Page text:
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Children's National, Carolinas Medical Center, and AVI BioPharma Partner to Advance Duchenne Muscular Dystrophy treatment

Washington, DC—Children’s National Medical Center, Carolinas Medical Center, and AVI BioPharma will work together to develop a new treatment aimed at skipping exon 45, one of the most common exons affected in Duchenne muscular dystrophy (DMD).

The partnership will perform studies required for the new therapeutic, an exon-skipping drug candidate based on AVI’s phosphorodiamidate morpholino oligomers (PMO) chemistry, to become eligible for Investigational New Drug (IND) status. This status would allow for evaluation of the drug to begin in human clinical trials. The work is made possible by two grants, one from the Department of Defense’s Congressionally Directed Medical Research Program to Children’s National, and the other from a National Institute of Neurological Disorders and Stroke (NINDS) grant to Carolinas Medical Center in Charlotte, N.C.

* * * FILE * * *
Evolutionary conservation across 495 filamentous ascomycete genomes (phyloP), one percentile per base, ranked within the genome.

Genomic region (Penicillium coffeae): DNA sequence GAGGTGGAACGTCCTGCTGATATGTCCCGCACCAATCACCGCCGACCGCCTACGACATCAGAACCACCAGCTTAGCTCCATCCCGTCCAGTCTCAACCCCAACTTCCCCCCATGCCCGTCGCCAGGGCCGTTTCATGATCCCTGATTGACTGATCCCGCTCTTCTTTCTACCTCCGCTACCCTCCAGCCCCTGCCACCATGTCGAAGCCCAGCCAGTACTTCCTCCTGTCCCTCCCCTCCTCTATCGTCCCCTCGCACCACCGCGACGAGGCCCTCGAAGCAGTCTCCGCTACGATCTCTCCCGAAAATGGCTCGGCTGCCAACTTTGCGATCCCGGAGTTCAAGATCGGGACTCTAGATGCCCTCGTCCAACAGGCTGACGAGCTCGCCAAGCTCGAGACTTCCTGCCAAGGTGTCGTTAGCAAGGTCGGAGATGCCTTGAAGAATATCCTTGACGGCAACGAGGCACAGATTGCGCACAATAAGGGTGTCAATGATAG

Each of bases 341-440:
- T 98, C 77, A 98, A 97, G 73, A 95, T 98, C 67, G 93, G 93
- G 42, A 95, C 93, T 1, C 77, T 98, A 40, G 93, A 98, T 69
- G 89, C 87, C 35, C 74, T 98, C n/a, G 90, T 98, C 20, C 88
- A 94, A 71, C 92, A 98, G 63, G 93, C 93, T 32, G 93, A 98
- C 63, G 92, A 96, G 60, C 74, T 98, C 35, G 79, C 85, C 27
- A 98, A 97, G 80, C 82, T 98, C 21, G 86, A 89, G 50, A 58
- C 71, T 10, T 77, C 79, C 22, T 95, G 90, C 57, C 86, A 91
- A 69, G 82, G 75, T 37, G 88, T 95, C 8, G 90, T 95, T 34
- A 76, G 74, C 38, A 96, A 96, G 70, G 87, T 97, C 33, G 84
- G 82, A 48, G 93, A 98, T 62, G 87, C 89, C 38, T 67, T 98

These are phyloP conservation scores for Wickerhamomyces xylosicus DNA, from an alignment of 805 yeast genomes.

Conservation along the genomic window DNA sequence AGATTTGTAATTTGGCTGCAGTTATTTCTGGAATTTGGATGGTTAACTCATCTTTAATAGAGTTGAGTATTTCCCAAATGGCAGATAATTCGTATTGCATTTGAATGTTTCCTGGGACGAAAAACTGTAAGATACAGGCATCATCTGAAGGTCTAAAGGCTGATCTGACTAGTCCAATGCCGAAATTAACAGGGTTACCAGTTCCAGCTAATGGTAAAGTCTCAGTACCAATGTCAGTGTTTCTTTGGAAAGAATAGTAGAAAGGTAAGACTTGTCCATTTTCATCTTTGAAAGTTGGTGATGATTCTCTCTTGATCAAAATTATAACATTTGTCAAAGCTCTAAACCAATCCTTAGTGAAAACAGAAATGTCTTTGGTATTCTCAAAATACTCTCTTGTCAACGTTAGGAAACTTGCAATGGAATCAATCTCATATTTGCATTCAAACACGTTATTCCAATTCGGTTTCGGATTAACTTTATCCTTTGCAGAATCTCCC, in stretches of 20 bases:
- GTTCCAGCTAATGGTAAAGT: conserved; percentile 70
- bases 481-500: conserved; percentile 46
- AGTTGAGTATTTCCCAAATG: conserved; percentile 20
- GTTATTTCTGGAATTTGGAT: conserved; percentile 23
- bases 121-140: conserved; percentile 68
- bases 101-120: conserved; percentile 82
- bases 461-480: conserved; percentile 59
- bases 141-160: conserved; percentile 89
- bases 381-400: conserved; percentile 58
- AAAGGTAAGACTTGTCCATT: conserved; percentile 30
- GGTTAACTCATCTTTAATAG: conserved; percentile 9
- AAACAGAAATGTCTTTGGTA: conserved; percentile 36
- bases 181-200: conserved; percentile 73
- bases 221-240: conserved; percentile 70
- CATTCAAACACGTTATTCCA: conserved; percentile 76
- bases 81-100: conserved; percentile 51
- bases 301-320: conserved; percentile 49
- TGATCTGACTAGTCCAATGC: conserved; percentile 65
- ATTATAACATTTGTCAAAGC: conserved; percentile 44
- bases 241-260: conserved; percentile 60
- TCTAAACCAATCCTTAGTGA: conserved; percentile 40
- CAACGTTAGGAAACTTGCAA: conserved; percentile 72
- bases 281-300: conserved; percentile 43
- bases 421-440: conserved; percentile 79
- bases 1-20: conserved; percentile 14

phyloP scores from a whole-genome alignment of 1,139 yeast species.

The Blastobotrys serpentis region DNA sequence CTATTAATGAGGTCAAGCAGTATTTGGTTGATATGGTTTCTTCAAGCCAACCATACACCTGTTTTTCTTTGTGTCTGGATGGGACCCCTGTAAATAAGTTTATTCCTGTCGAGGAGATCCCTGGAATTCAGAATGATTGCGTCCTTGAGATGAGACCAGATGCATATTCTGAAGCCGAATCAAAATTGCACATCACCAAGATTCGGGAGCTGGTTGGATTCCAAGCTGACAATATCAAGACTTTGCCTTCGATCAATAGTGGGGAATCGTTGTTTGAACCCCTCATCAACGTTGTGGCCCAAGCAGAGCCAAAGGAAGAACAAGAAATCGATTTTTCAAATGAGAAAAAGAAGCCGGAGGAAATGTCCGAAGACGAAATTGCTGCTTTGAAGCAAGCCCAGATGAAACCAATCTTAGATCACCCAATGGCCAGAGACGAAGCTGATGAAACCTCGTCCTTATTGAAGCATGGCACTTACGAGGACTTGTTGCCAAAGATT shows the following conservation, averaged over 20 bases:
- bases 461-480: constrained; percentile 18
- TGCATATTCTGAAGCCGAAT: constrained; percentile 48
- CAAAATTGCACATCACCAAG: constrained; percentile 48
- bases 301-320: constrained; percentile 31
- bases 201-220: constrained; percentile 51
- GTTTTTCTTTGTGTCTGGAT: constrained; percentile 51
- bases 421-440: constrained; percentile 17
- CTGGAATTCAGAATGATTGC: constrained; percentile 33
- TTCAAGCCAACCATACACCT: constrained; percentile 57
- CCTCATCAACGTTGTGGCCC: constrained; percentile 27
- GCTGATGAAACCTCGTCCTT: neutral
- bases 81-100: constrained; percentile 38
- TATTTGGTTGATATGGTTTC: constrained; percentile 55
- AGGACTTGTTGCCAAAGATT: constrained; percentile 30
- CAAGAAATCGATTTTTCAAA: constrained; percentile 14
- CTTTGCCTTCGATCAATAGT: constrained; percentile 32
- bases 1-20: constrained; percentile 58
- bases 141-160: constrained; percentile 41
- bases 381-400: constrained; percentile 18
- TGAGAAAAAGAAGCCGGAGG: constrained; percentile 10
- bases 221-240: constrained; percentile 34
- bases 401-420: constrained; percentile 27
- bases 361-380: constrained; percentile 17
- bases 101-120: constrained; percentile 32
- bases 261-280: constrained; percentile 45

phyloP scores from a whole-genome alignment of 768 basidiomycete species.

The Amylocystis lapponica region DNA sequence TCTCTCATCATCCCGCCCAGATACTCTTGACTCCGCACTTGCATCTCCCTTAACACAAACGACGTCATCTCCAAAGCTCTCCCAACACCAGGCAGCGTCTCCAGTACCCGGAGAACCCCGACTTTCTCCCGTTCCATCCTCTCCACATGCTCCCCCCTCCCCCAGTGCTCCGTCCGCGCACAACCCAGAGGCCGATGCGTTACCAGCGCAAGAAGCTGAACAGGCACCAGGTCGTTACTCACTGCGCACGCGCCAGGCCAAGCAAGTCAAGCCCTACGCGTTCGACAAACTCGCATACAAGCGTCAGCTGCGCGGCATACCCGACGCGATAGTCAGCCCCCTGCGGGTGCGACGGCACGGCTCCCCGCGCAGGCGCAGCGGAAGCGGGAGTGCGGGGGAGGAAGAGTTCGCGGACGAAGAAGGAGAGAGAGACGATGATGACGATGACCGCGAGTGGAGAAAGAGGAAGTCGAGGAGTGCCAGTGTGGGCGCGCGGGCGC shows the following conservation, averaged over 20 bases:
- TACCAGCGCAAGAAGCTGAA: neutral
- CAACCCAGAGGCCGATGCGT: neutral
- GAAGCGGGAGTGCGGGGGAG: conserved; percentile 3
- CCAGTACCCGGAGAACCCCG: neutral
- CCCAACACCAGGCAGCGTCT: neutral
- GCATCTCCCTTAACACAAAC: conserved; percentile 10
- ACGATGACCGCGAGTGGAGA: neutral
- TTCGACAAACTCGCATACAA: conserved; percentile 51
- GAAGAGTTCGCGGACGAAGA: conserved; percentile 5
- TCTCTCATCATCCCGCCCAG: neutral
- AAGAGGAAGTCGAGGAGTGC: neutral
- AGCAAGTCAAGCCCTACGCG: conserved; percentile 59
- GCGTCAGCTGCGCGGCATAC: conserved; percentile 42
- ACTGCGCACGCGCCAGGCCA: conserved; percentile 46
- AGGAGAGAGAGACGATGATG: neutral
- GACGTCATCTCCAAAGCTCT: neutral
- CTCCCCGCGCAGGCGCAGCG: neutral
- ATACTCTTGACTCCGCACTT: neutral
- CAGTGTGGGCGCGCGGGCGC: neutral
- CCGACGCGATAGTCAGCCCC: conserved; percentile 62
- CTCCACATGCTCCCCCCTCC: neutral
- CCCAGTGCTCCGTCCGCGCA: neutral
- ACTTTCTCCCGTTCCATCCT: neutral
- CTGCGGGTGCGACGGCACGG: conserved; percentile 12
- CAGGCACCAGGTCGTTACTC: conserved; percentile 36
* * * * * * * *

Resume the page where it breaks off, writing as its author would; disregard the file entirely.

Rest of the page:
“Exon skipping holds promise to significantly improve the quality of life for boys with Duchenne muscular dystrophy,” said Eric Hoffman, PhD, Center Director of Genetic Medicine Research at Children’s National. “We know, however, that to truly improve outcomes for this disease, we need to develop drugs to target the range of affected exons in DMD patients. This partnership adds a target for exon 45 to the investigational drugs targeting other exons that are in development around the world.”